Inductive Coupling Allows Drones to Re-Charge While Airborne

Scientists from Imperial College London have demonstrated what they say is a highly efficient method for wirelessly transferring power to a drone while it is airborne.

In theory, according to the researchers, the breakthrough could allow drones to stay in the air indefinitely by hovering over a source to recharge.

The technology uses inductive coupling, a concept initially demonstrated by inventor Nikola Tesla over 100 years ago. Using electronics, two copper coils are tuned into one another, which enables the wireless exchange of power at a certain frequency. Scientists have been experimenting with this technology for decades but have not yet been able to wirelessly power flying technology, according to the college.

Now, the researchers have removed the battery from an off-the-shelf quadcopter and demonstrated that they can wirelessly transfer power to it via inductive coupling.

The scientists bought the mini drone (measuring 12 centimeters in diameter), altered its electronics and removed its battery. They then made a copper foil ring, which is a receiving antenna that encircles the aircraft’s casing. On the ground, a transmitter device made out of a circuit board is connected to the electronics and a power source – creating a magnetic field.

The drone’s electronics are tuned or calibrated at the frequency of the magnetic field. When it flies into the magnetic field, an alternating current voltage is induced in the receiving antenna, and the drone’s electronics convert it efficiently into a direct current voltage to power it, the college explains.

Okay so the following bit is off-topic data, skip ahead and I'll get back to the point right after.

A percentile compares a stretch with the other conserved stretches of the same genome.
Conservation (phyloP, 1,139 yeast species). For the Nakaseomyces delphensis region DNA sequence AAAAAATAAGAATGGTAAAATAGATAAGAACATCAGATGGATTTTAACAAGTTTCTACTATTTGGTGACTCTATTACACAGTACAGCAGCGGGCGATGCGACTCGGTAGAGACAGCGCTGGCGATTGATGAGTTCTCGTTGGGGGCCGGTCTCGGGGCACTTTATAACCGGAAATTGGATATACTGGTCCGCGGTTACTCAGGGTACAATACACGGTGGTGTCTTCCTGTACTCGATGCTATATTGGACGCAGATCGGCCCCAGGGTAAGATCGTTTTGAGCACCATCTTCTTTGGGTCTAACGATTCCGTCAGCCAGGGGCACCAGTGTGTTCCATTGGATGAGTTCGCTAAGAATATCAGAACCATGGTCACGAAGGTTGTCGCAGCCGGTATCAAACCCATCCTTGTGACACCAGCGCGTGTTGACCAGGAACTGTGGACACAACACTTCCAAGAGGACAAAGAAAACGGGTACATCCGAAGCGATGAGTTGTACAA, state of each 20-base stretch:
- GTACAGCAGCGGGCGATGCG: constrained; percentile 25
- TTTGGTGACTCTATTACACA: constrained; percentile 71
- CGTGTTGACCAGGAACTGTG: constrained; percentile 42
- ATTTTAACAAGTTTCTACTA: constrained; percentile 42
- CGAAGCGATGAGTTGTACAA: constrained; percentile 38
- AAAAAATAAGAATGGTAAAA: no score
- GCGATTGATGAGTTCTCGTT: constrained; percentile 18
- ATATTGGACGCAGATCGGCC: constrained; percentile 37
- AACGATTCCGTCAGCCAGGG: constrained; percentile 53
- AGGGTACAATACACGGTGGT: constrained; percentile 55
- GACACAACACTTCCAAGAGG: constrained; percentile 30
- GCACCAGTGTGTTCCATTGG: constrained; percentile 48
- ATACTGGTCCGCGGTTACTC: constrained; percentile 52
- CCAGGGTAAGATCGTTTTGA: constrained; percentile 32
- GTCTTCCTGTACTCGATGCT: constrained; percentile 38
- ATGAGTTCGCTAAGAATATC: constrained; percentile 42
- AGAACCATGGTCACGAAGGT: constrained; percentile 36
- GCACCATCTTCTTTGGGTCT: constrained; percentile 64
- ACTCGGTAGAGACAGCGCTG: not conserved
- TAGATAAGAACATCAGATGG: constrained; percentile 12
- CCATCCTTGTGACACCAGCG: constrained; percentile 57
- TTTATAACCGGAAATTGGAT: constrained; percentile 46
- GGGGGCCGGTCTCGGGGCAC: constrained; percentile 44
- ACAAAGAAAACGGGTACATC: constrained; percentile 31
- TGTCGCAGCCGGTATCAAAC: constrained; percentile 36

The technology is still in its experimental stage: Currently, the drone can fly only 10 centimeters above the magnetic field transmission source. However, the team estimates they are one year away from a commercially available product.

“Imagine using a drone to wirelessly transmit power to sensors on things such as bridges to monitor their structural integrity,” says Paul Mitcheson, a professor at the Imperial College of London’s Department of Electrical and Electronic Engineering. “This would cut out humans having to reach these difficult-to-access places to recharge them.

“Another application could include implantable miniature diagnostic medical devices, wirelessly powered from a source external to the body. This could enable new types of medical implants to be safely recharged and reduce the battery size to make these implants less invasive.”

Photo courtesy of Imperial College London


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